Maybe you’ve heard tell of selkies, fantastical creatures said to live as seals in the sea and as humans when ashore. Maybe you’ve caught screen interpretations, like John Sayles’s “The Secret of Roan Inish” (1994) or Neil Jordan’s “Ondine” (2009). Maybe you have an interest in mythology that’s clued you in to these Celtic legends, or maybe it’s just your Irish pride. Whatever the case, you’ll find it’s a bit of folklore that gets a sweet, aesthetically breathtaking showcase in the Oscar-nominated animated import “Song of the Sea.”
Director Tomm Moore (the 2009 Oscar contender “The Secret of Kells”) crafts a traditionally rendered feature whose doe-eyed characters faintly echo Miyazaki yet offer a beauty all their own. And, oh, the world they live in: a collection of rugged seascapes, cozy quarters, and emerald scenery graced with a picture book’s watercolor nuance. Even a fleeting frame occupied by well water and no characters is an exhaustive mingling of blues, grays, and speckled visual texture.
Do take note, though: the story’s unhurried pace does call for patience, from kids and grown-ups alike. It helps that there’s so much adorably accented charm to the dynamic between young Ben (David Rawle) and his silent little sister, Saoirse (Lucy O’Connell), whose relationship at times plays like a contentious “Charlie and Lola.”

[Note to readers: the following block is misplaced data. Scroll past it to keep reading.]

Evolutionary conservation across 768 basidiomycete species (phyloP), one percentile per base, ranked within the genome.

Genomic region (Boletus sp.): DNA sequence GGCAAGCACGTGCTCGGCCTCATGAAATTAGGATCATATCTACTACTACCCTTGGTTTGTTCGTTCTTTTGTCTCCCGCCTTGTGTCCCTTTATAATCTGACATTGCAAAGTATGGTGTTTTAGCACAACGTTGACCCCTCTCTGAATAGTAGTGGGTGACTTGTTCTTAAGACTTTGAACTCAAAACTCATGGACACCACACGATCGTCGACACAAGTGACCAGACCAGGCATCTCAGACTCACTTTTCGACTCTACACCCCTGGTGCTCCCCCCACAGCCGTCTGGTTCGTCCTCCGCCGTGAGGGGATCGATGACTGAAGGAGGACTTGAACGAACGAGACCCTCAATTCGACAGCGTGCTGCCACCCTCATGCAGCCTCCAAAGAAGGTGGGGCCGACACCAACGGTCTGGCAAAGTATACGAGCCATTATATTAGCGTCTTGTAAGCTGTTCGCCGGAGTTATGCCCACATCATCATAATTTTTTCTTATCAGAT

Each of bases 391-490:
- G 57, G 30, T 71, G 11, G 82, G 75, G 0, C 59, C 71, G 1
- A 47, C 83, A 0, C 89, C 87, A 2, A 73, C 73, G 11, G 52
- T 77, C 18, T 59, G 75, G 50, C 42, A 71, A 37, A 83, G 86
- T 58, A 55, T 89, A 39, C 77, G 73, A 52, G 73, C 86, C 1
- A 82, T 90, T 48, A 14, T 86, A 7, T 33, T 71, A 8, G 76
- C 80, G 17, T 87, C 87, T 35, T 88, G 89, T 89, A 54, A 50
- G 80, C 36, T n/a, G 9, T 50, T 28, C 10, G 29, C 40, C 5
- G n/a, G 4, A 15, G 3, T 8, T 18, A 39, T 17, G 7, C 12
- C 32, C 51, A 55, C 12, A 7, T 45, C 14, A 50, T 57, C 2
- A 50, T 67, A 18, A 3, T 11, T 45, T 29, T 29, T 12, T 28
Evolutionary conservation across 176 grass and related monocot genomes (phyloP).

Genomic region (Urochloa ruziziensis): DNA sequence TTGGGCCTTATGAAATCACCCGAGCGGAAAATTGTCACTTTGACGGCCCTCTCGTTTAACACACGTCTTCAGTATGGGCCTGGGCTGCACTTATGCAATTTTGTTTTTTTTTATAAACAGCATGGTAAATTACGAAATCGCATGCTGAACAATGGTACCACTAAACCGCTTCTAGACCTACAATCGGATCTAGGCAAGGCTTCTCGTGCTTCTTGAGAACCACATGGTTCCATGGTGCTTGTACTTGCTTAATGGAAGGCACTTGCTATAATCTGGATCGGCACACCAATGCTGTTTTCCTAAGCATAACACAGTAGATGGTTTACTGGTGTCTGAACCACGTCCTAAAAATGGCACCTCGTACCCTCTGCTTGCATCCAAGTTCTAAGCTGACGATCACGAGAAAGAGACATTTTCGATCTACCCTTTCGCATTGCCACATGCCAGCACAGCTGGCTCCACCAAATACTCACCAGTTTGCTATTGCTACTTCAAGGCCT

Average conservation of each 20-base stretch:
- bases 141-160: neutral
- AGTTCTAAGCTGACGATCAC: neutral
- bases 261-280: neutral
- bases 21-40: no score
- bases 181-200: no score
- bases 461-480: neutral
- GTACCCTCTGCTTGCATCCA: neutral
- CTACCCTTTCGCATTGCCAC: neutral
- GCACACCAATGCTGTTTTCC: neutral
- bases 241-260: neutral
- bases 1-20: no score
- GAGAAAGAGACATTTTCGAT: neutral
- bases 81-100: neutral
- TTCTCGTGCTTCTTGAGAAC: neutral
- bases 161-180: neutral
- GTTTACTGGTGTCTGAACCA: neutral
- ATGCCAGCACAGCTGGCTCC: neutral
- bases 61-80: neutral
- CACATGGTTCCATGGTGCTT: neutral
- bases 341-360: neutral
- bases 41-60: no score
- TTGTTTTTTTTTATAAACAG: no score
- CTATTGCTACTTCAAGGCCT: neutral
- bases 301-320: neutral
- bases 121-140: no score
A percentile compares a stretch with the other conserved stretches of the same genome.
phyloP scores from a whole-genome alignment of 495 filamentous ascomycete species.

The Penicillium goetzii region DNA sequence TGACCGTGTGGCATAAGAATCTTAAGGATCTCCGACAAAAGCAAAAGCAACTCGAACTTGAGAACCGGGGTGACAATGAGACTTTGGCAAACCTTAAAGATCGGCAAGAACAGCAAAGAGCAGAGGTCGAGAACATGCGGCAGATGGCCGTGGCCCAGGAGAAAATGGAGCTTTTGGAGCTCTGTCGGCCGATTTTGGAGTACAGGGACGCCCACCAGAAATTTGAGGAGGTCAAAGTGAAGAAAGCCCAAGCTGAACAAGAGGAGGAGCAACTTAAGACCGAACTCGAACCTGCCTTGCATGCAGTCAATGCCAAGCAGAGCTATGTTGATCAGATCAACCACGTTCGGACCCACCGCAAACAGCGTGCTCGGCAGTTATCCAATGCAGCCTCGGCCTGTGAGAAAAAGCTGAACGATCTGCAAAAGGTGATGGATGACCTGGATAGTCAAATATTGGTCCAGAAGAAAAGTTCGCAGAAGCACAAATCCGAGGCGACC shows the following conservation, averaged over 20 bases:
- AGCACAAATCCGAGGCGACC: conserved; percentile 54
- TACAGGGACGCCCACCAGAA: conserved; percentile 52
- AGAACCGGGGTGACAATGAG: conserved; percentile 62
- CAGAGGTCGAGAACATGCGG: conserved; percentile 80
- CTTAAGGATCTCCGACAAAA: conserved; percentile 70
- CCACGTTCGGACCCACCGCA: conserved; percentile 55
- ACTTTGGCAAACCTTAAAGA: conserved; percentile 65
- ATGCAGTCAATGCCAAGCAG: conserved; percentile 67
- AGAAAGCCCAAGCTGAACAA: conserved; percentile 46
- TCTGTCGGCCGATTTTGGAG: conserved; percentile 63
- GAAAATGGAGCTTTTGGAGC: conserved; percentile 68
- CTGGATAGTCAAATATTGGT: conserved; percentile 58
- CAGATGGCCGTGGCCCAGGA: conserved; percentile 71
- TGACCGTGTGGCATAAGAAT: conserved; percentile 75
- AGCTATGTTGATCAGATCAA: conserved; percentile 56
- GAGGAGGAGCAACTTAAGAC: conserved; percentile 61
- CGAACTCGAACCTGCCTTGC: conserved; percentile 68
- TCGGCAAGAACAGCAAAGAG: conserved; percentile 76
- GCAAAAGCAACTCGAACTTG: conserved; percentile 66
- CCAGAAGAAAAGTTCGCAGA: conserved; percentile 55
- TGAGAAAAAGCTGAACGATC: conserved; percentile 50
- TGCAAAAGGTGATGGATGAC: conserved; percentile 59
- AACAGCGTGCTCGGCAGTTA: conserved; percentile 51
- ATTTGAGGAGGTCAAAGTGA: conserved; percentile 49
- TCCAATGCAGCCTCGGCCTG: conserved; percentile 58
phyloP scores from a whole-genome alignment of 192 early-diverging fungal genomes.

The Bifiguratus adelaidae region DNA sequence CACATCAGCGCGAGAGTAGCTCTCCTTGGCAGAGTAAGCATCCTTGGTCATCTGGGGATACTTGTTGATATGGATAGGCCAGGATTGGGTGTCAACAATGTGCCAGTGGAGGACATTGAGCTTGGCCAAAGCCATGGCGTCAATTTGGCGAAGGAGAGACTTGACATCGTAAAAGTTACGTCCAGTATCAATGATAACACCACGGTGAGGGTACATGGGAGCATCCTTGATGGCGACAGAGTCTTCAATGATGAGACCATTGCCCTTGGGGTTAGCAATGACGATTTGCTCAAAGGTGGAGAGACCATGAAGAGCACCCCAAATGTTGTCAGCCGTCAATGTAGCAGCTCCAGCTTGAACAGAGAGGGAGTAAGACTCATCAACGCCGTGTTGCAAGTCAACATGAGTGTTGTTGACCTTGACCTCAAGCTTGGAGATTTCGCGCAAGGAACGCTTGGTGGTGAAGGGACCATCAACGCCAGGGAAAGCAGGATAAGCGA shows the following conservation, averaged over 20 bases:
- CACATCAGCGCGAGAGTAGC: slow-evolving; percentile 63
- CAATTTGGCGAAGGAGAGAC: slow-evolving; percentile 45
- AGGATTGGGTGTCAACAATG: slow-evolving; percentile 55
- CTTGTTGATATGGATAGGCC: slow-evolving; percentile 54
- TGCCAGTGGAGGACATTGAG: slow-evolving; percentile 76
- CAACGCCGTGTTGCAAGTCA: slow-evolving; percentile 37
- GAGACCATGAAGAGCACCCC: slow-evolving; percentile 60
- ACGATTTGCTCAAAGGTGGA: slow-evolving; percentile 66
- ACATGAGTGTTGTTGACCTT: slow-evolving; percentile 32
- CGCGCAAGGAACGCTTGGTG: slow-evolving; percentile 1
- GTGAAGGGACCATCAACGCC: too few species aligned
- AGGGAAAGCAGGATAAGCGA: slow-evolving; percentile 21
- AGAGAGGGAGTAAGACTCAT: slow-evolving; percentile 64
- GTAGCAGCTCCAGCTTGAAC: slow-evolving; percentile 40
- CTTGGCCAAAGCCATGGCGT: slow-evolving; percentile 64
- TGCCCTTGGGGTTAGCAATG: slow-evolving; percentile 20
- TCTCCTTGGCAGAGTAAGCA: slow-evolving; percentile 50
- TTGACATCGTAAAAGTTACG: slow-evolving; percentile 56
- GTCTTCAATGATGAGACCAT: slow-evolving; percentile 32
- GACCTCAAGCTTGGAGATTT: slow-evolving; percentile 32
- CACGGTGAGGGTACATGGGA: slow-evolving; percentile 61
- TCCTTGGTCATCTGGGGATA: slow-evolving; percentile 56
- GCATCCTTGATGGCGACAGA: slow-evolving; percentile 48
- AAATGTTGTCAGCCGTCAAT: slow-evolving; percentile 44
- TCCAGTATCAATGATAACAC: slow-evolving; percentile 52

The two live in a lighthouse with their sad-eyed father, Conor (Brendan Gleeson), who still mourns losing his wife when Saoirse was born. Clues abound that the little girl is different, from her strange affinity for those rough seas to her fascination with a shell flute and a mysterious white coat left behind by her mother. When Saoirse disappears for a late-night swim with seals, the audience gets to see her selkie secret revealed. Not the case for the kids’ alarmed granny (Fionnula Flanagan, “Lost”), who packs them off to her home in the city.
Ben and Saoirse run away almost immediately, desperate to return home. A string of enchanted encounters along the way help Ben to understand what his sister is, and that she isn’t just homesick. If she doesn’t get back to the sea and that coat, and find her voice and sing, she and a whole mystical landscape could perish.
High as the stakes are, and for all the adventurousness the kids show, the story doesn’t often stray from its deliberate, gentle approach. It’s a welcome little charge to hear Ben at one point mutter an exasperated “Jesus, Mary, and Joseph!” Or to see the kids suspensefully cornered by an owl witch (Flanagan again) and her minions. But we’ll take the tradeoff of spicier moments for all those picture-book gorgeous ones. If “Song of the Sea” were a book, in fact, you can bet it would come with a shiny gold Caldecott seal on the cover.
Tom Russo can be reached at firstname.lastname@example.org.